In spite of the necessary variability, it is possible to give a general outline of the course the training should take, and to make general observations that will help the rider make the right decisions. The old masters divided the training of the horse into three main stages that are reflected for instance in the so-called “Directives” of the Spanish Riding School in Vienna that were written in 1898.
The first stage is the elementary school, where the young horse still carries his weight more on the forehand. It is ridden mainly on straight lines and large circles on a single track. The horse learns to bend and turn, so that his hips and shoulders are aligned on the line of travel, his left legs stay on the left side of the line, his right legs stay on the right side of the line, and his spine forms a segment of the line of travel. Towards the end of this stage, the concept of sidestepping is introduced in its most basic form: the leg yield and the turn on the forehand in motion. This corresponds to today’s Training Level and First Level.
The second stage is called Campagne School. The horse is now able to go in a horizontal balance, where the hind legs carry as much of the load as the front legs. The weight is distributed evenly over all four legs. During this phase the horse learns the lateral movements, the collected, medium and extended gaits. In the canter, the counter canter and flying changes are introduced. The lateral movements are typically introduced in a certain sequence, beginning with those in which the horse bends against the direction of travel and the inside legs cross over the outside legs. This group includes the shoulder-in and counter-shoulder-in. Afterwards, the horse learns those lateral movements in which he bends into the direction of travel and the outside legs cross over the inside legs. This includes the travers, renvers, and half passes. Related to this second class of lateral movements are the turns around the haunches, passade and pirouette. In the past, the Campagne School was sometimes subdivided into lower and higher Campagne School. Nowadays, this corresponds to 2nd Level through approximately 4th Level/Prix St. George.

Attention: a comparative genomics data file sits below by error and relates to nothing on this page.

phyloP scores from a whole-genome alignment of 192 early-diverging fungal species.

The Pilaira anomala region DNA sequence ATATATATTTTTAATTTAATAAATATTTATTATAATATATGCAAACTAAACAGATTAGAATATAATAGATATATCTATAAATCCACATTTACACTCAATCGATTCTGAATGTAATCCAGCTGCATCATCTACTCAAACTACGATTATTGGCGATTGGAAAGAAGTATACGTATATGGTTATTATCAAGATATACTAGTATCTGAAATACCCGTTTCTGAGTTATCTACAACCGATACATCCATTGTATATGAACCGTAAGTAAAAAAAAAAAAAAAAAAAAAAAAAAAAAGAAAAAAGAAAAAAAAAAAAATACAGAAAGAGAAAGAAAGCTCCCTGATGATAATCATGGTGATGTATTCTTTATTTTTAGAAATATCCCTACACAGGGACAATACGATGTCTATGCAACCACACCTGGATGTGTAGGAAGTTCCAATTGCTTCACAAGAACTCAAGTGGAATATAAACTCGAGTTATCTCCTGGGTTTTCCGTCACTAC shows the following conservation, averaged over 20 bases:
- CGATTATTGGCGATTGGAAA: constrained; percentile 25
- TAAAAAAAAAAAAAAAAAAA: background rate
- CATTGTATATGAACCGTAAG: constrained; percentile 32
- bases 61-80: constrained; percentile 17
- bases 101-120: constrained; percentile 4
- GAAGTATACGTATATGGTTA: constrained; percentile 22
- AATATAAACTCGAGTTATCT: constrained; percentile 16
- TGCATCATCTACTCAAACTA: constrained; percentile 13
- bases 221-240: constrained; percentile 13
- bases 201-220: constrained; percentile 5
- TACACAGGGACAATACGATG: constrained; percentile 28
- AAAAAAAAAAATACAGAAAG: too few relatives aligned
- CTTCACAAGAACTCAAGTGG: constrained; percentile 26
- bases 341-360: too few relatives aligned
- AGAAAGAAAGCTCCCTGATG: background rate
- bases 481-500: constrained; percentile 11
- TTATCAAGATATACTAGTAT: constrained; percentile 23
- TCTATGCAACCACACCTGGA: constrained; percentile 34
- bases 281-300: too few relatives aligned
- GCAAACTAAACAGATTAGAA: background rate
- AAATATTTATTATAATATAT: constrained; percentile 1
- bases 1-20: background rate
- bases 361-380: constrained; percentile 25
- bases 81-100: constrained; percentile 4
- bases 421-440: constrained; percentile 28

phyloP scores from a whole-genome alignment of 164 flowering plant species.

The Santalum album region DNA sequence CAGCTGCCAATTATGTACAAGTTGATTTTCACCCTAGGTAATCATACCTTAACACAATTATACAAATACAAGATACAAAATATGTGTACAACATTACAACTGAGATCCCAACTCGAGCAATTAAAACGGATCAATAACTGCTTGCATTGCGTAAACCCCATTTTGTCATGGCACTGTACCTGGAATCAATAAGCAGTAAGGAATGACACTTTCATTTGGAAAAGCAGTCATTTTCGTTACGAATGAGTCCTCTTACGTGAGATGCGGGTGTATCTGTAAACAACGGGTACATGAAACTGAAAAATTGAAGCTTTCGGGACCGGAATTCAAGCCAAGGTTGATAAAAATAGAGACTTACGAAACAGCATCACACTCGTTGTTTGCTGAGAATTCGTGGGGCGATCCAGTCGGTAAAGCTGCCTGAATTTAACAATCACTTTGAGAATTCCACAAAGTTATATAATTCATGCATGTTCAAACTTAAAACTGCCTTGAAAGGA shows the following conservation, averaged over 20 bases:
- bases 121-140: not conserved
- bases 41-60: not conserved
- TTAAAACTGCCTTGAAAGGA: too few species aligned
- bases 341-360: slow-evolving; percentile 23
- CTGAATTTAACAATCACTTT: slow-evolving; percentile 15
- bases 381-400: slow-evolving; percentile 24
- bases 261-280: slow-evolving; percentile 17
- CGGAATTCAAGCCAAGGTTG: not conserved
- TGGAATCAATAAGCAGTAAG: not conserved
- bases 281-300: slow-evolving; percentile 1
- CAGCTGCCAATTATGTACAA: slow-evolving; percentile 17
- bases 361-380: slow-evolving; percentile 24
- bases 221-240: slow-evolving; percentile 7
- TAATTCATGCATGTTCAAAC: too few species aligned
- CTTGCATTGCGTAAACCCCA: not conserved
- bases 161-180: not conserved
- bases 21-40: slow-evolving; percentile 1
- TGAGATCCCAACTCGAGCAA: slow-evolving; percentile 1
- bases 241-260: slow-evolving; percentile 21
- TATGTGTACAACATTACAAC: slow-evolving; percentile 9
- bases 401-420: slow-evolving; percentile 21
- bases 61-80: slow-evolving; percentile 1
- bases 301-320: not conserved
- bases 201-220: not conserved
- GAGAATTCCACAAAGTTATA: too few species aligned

The third and final stage is the High School stage. The horse is now able to support the combined body mass of horse and rider more with his hind legs than with his front legs, at least some of the time. The school walk, school trot, and school canter represent the highest purity and refinement of the natural gaits, i.e. they have the highest degree of regularity, suppleness, impulsion, and collection. The canter pirouettes, piaffe, and passage belong into this training stage, and of course the airs above the ground. Historically, the advanced canter movements were considered to be high school movements. Some of them are no longer practiced by most advanced riders, such as the redopp, which is a four beat canter in a travers position, where the outside front leg touches down after the inside hind leg, because the front end is so elevated, and the croup crouches so low to the ground that the main diagonal is separated. Another traditional canter related movement is the terre-à-terre, a travers in two beats, where the front legs move together, and the hind legs move together. The mezair is very similar to the terre-à-terre, except that the horse is on a single track and typically advances in a straight line, whereas the terre-à-terre can also be ridden on circles.